Greenpeace And Clean Industry Unveil Global Wind Energy Plan To Power 500 Million Households

Buenos Aires - Close to a million megawatts (MW) of wind power can be installed worldwide within two decades, powering the equivalent of 500 million households with renewable energy, according to an international study presented today by Greenpeace, the European Wind Energy Association (EWEA) and the Danish Forum for Energy and Development at the end of the first week of international climate negotiations in Buenos Aires, Argentina. The study "10 per cent of the world's electricity consumption from wind energy. Is that target achievable?" by BTM Consult Aps, the leading authority on wind energy development concludes that:

1) 84,000 MW of wind power can be installed worldwide by the year 2017.
2) This would produce 10% of global electricity, 2,071 Terrawatt hours (Twh) in 2017.
3) Annual savings of 232 million tons of carbon dioxide in 2010, and 1,889 billion in 2020.
4) This target can be achieved at the same cost as fossil fuel options and is based on current market trends.

The report states that "to realize the goal, governments need political will to support the development - not so much with money, but by establishing the institutional framework". This means a regulatory framework for access to the grid, fair payment and adherence to the Kyoto protocol. All three organizations called on Ministers, due to arrive next week, to ensure that the Clean Development Mechanism (CDM), outlined in the Kyoto Protocol signed last December, promotes renewable energy technologies and excludes nuclear power or the misleading labelled "clean coal" (a term coined by industry to refer to a type of power station which burns coal more efficiently).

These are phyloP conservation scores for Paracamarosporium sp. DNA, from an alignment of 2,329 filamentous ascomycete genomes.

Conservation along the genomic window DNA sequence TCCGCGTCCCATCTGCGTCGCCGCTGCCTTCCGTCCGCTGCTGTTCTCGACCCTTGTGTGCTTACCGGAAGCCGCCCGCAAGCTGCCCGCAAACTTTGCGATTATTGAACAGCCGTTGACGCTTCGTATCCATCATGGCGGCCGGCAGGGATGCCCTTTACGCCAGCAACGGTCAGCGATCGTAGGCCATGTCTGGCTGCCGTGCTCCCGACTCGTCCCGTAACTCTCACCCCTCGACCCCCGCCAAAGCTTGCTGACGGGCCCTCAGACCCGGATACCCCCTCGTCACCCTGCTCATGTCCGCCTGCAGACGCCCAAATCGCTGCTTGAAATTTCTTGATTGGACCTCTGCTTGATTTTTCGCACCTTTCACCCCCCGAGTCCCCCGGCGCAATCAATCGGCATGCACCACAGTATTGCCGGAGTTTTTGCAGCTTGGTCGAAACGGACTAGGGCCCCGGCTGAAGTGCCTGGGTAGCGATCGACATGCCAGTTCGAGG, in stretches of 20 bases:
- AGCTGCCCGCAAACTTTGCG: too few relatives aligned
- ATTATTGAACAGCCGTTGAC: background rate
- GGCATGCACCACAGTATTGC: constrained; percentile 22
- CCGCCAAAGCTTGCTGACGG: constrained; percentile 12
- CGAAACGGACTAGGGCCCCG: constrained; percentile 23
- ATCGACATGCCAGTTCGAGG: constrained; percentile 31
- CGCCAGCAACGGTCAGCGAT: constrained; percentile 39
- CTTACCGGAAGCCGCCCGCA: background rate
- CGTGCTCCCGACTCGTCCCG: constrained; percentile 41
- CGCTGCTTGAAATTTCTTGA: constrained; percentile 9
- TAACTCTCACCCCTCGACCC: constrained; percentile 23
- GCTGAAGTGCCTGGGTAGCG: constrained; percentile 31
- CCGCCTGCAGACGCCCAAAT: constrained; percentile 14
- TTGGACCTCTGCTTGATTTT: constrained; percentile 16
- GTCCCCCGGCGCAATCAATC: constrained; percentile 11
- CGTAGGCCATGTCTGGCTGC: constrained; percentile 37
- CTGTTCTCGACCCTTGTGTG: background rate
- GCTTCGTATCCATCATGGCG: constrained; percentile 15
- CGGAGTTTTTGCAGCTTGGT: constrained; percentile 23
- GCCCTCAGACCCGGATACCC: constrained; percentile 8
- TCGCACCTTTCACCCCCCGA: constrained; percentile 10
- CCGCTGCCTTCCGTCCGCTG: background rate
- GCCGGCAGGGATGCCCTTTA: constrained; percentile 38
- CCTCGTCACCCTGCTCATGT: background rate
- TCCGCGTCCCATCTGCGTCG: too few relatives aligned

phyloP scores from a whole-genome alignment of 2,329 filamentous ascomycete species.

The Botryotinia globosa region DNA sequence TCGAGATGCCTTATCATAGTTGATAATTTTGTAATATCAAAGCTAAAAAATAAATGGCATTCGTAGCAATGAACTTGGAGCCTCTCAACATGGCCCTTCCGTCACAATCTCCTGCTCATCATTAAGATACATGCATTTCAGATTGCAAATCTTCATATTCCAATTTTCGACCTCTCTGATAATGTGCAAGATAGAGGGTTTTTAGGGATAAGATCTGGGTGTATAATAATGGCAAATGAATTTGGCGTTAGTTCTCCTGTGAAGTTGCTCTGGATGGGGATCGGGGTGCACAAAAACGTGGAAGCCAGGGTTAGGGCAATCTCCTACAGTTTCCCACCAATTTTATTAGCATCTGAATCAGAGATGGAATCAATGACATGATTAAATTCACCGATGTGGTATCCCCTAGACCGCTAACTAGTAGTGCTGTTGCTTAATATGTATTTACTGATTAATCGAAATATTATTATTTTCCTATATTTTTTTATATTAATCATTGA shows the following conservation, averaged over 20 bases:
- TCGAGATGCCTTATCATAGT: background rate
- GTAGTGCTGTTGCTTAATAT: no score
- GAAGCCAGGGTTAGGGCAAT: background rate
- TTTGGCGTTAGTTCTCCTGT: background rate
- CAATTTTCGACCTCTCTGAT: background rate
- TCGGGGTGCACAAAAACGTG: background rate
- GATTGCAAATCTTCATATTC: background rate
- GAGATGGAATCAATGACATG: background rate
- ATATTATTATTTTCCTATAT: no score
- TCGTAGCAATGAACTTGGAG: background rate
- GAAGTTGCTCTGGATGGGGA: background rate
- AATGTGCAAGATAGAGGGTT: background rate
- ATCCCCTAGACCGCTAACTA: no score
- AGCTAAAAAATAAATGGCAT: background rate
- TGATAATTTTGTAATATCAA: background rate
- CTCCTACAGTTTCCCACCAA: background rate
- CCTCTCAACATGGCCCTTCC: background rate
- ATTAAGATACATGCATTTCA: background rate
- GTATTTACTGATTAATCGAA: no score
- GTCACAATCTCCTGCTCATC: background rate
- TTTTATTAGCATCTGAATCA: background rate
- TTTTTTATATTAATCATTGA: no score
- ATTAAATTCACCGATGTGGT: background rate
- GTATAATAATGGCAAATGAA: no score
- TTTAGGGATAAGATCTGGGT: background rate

If climate negotiators agree to back renewable technology, the wind power plan could provide over 2071 billion kilowatt hours (2071 Twh) by 2017 or roughly the equivalent of the entire 1995 electricity consumption of Latin America, Asia, India and the Middle East.

"Clean energy is within governments' grasp; and is essential to prevent dangerous climate change. Failure to adopt obvious practical solutions like wind power would be against the spirit of the Kyoto protocol," said Corin Millais of Greenpeace International. "We need CO2 reductions in the atmosphere and not only on paper. Ministers arriving next week must support clean energy solutions, and not further climate destruction by backing the expansion of fossil fuels."

Global wind power installed in 1997 amounted to 7,600 MW and is expected to reach 9,500 MW by the end of this year reflecting global growth rates of 25 per cent and more. "In some countries wind energy growth rates exceed the expansion of the mobile phone market" said Christophe Bourillon, Chief Executive of the EWEA. "This industry is only 20 years old, developing a single coal power station sometimes takes longer than this. What makes wind power so attractive especially in the developing world is the combination of clean energy, cost efficiency and fast implementation.

(Reprint, Pathways Magazine, Winter 98-99 edition)

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